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PETE was out of pain pills – he needed a repeat prescription. This little wrinkle of bureaucracy is essential to prevent the terminally stupid from loading up on medication that they no longer need, or which is no longer appropriate, but it is not a difficult task.

The locum, whose first language originated further east than Spain, searched his computer. ‘He has no prescription for them.’ He announced. ‘He has to have patches.’

‘No, the patches disagree with him. The doctor changed them for the pills.’


‘He has no prescription for pills. If he wants pills he must see his GP, Ernesto.’

‘But Ernesto is on holiday. He can’t wait a fortnight for his pills.’

‘Then he must have the patches.’

At the risk of repeating myself I said ‘The patches disagree with him.’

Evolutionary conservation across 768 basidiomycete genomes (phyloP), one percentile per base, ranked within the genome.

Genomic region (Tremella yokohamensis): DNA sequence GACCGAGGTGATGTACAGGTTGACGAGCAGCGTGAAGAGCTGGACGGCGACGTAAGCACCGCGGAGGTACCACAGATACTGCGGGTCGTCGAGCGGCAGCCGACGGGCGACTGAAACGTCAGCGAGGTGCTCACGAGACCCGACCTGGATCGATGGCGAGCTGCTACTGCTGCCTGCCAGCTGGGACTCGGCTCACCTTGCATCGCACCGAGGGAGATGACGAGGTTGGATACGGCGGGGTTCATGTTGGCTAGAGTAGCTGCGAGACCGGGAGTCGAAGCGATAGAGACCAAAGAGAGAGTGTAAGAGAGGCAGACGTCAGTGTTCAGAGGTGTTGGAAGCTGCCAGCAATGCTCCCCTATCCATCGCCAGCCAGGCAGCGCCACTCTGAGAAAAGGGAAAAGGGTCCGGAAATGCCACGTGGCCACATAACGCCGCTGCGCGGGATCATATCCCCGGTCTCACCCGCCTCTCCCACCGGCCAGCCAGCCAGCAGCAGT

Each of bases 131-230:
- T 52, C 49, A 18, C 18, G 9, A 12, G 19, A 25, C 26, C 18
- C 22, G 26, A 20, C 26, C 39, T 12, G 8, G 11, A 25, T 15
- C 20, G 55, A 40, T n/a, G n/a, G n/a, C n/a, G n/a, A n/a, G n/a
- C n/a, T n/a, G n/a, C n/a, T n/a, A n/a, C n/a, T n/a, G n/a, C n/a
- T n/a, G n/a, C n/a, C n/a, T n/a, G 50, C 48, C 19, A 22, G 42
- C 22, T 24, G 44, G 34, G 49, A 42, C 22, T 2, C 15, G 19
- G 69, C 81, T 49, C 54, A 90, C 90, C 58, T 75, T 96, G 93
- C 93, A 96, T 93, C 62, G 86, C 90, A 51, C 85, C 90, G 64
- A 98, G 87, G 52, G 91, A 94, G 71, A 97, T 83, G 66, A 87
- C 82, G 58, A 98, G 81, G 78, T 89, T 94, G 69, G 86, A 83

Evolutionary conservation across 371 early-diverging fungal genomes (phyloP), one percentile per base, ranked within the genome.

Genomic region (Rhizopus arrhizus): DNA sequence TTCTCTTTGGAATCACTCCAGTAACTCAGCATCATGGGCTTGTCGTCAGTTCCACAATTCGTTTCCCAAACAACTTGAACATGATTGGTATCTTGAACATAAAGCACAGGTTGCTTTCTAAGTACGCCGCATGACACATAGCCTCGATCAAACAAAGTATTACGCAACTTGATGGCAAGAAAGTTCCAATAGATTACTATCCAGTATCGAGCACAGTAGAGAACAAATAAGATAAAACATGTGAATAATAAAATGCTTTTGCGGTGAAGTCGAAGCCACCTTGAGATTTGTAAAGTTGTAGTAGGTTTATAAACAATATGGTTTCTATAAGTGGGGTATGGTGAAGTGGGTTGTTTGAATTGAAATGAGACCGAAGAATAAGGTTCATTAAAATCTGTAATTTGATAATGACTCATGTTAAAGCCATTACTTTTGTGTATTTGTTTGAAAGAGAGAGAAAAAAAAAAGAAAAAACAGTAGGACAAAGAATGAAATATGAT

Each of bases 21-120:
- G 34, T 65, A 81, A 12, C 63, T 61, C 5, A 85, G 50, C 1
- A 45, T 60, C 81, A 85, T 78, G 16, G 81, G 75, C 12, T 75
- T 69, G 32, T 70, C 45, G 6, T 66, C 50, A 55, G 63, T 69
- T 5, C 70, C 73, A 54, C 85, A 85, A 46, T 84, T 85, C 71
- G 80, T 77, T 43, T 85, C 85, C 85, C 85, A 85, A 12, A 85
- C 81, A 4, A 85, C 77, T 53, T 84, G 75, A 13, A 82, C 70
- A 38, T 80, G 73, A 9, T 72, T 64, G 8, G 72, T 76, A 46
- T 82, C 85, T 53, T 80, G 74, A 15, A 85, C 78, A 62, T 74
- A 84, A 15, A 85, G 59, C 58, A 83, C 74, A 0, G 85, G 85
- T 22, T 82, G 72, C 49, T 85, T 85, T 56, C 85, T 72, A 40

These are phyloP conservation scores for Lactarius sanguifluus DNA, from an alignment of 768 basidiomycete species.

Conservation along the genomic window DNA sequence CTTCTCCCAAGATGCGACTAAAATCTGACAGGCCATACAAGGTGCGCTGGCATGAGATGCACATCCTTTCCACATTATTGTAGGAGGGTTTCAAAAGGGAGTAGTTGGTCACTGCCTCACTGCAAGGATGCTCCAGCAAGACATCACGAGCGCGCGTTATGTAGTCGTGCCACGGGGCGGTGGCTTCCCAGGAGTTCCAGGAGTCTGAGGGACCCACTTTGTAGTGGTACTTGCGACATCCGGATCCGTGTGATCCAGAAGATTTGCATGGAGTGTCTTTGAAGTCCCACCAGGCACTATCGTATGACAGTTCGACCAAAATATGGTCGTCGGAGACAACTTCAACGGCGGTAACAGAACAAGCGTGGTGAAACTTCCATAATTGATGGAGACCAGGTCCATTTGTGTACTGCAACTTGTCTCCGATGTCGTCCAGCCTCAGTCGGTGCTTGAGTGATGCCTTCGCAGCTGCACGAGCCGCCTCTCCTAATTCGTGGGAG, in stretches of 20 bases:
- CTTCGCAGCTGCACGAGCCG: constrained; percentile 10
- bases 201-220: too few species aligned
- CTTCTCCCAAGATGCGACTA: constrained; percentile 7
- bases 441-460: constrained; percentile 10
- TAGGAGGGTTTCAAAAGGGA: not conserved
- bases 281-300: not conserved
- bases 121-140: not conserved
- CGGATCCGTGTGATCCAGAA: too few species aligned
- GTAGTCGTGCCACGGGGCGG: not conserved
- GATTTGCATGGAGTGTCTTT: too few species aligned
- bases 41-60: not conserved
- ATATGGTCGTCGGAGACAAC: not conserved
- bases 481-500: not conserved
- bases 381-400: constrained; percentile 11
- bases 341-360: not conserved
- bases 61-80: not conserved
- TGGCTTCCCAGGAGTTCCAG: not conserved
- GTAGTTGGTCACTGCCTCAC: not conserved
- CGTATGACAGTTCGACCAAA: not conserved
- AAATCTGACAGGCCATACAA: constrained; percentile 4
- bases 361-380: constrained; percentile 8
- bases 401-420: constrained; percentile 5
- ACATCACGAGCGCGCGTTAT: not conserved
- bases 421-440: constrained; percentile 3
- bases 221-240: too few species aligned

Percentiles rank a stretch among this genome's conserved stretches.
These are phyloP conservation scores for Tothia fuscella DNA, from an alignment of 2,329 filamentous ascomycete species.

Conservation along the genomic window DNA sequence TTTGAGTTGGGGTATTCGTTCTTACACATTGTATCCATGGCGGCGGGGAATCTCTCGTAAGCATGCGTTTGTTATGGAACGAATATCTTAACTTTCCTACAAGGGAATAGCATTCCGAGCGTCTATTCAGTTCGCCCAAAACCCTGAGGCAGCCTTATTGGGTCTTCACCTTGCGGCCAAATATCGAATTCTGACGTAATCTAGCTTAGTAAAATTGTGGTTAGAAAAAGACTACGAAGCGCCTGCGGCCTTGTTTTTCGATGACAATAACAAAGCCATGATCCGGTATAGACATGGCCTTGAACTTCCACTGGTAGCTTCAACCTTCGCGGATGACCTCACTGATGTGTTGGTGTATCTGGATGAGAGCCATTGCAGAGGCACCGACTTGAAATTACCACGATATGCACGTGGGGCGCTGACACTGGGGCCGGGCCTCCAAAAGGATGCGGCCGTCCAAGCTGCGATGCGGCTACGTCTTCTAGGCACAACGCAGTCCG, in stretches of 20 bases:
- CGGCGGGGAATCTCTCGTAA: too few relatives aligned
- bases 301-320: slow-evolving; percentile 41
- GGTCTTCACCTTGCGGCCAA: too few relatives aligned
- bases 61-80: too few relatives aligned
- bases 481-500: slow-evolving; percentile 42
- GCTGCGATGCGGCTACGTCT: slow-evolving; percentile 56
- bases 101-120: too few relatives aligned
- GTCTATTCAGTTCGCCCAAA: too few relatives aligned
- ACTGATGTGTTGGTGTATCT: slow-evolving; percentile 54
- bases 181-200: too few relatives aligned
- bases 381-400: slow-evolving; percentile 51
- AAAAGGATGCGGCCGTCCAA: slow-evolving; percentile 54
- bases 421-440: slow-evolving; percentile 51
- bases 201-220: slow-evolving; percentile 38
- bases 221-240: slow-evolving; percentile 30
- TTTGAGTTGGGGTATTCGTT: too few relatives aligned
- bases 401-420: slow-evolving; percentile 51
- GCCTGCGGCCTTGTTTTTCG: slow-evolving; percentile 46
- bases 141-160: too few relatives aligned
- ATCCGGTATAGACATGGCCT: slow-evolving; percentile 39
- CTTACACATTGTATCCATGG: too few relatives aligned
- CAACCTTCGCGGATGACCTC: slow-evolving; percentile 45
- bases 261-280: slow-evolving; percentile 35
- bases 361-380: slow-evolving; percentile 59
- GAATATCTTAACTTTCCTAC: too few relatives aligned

‘I don’t have the authority to prescribe new pills, only repeat existing prescriptions.’

We went round this particular circle a couple of times more, both of us speaking in a language that was not our native tongue, with ‘You don’t understand, listen to me’ being countered by me insisting that I did understand, and I was listening.

We were at risk of becoming enmeshed in circular conversation until the cows came home or Ernesto returned from holiday, whichever came sooner. The easy way was plainly not going to work so I performed a tactical retreat, re-grouped my beleaguered brain cells and formulated a new angle of attack.

Would I succeed, or perish in the attempt? I’ll tell you next week!

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